Build a damn palace with multiple luxury rooms near every medical establishment. Fill it with anything they could need, and give them access to all the luxuries based on their contribution as incentive to work harder. Do the same for researchers with an extra incentive of a permanent increase to their access to luxuries if they find a cure instead of a treatment.

Just one idea, but we need to find a way to seperate health care and the economy. No one needs to be paid to make this happen, at least more than they are now. A factory that builds tvs build hundreds of them they can afford to donate whatever is needed. Carpenters can afford to donate a small bit of time a piece, especially when not paying for materials. Everyone needs medical care so we can afford to donate a small bit of time or resources to it without charging.

Seperate medical care from the economy, make it a right. We'll have more doctors than you can count and great medical care because the work to become a doctor would finally be truly worth it.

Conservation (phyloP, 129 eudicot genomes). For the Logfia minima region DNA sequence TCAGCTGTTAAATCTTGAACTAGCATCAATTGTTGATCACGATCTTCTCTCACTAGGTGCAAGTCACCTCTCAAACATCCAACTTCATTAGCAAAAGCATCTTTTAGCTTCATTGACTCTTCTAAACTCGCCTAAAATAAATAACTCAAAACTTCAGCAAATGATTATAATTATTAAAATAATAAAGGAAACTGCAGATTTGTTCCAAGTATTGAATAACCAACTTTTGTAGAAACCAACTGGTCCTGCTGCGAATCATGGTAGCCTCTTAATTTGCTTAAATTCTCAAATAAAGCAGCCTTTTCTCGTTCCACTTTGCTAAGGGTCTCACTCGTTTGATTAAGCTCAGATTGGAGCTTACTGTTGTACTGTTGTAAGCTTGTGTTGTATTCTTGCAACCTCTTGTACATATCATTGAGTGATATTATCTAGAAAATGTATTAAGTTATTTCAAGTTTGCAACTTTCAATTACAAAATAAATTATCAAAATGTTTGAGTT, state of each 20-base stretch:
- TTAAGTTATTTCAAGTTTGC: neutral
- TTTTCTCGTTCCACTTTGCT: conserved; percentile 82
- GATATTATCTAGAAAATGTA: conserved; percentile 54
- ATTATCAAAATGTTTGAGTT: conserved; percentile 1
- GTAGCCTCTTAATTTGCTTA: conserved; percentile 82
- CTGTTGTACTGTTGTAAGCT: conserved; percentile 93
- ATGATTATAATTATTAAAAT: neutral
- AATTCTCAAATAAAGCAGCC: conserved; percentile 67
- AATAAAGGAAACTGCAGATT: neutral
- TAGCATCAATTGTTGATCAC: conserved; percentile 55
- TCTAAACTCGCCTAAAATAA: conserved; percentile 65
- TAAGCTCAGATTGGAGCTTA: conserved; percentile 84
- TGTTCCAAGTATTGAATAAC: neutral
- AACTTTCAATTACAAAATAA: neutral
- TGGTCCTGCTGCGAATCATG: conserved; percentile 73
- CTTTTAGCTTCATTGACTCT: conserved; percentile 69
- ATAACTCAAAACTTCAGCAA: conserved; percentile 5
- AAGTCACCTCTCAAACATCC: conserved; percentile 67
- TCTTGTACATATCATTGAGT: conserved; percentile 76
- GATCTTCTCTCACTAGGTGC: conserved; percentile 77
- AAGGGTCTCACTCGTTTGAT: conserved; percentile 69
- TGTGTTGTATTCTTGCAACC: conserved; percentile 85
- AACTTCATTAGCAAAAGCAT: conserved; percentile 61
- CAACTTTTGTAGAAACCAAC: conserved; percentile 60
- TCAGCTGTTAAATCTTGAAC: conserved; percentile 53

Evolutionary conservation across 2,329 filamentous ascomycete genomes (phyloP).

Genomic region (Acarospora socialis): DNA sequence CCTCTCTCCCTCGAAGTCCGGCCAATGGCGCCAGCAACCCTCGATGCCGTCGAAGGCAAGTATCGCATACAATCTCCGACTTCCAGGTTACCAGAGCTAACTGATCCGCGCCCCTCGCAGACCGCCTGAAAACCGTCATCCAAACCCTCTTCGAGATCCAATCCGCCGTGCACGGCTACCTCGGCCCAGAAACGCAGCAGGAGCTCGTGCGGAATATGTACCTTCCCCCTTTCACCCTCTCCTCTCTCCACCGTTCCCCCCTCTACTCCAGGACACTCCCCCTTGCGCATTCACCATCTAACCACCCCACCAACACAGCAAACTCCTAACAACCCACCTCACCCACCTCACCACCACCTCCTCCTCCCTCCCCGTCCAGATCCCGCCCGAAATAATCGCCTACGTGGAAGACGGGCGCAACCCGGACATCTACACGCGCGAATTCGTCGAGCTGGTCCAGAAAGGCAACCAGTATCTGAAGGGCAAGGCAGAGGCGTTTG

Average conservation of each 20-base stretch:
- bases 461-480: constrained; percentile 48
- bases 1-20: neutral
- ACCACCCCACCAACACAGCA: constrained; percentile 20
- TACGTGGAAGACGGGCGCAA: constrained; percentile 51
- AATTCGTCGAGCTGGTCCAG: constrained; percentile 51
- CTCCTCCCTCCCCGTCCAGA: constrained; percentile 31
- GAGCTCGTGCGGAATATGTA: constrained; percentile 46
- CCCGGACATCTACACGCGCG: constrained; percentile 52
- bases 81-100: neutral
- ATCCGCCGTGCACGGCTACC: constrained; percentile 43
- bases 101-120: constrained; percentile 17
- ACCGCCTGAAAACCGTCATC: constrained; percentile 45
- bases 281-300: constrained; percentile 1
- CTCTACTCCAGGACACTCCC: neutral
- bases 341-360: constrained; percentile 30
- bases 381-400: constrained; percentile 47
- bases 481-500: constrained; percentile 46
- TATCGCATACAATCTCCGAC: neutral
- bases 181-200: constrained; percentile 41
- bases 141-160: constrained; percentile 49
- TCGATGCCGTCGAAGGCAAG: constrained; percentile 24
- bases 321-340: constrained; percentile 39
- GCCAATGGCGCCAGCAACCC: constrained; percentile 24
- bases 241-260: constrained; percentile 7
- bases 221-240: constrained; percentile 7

posted on Oct, 22 2019 @ 11:44 AM
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originally posted by: thedigirati
a reply to: Puppylove

puppylove I am retired at 58, i can live another 40 years or so

so, am I rich? I have a million dollars in assets, to live on for the next 40 years

plus I have to pay for any medical problem that may arise in that time with no insurance.

How much money should I have to live on for the next 40 years puppylove??

You tell me...

Newsflash: You're not the bloodsucking wealthy end of the spectrum anyone's got in mind here. Not by a goddamn LONG SHOT. Next to someone legitimately wealthy, you are poor. You've under-saved by quite a lot, that million isn't going to be nearly enough. To retire "comfortably" and afford the astronomical healthcare snowball that comes with aging, evidently we need $5 million now, not one.
edit on 10/22/2019 by Nyiah because: (no reason given)



posted on Oct, 22 2019 @ 11:47 AM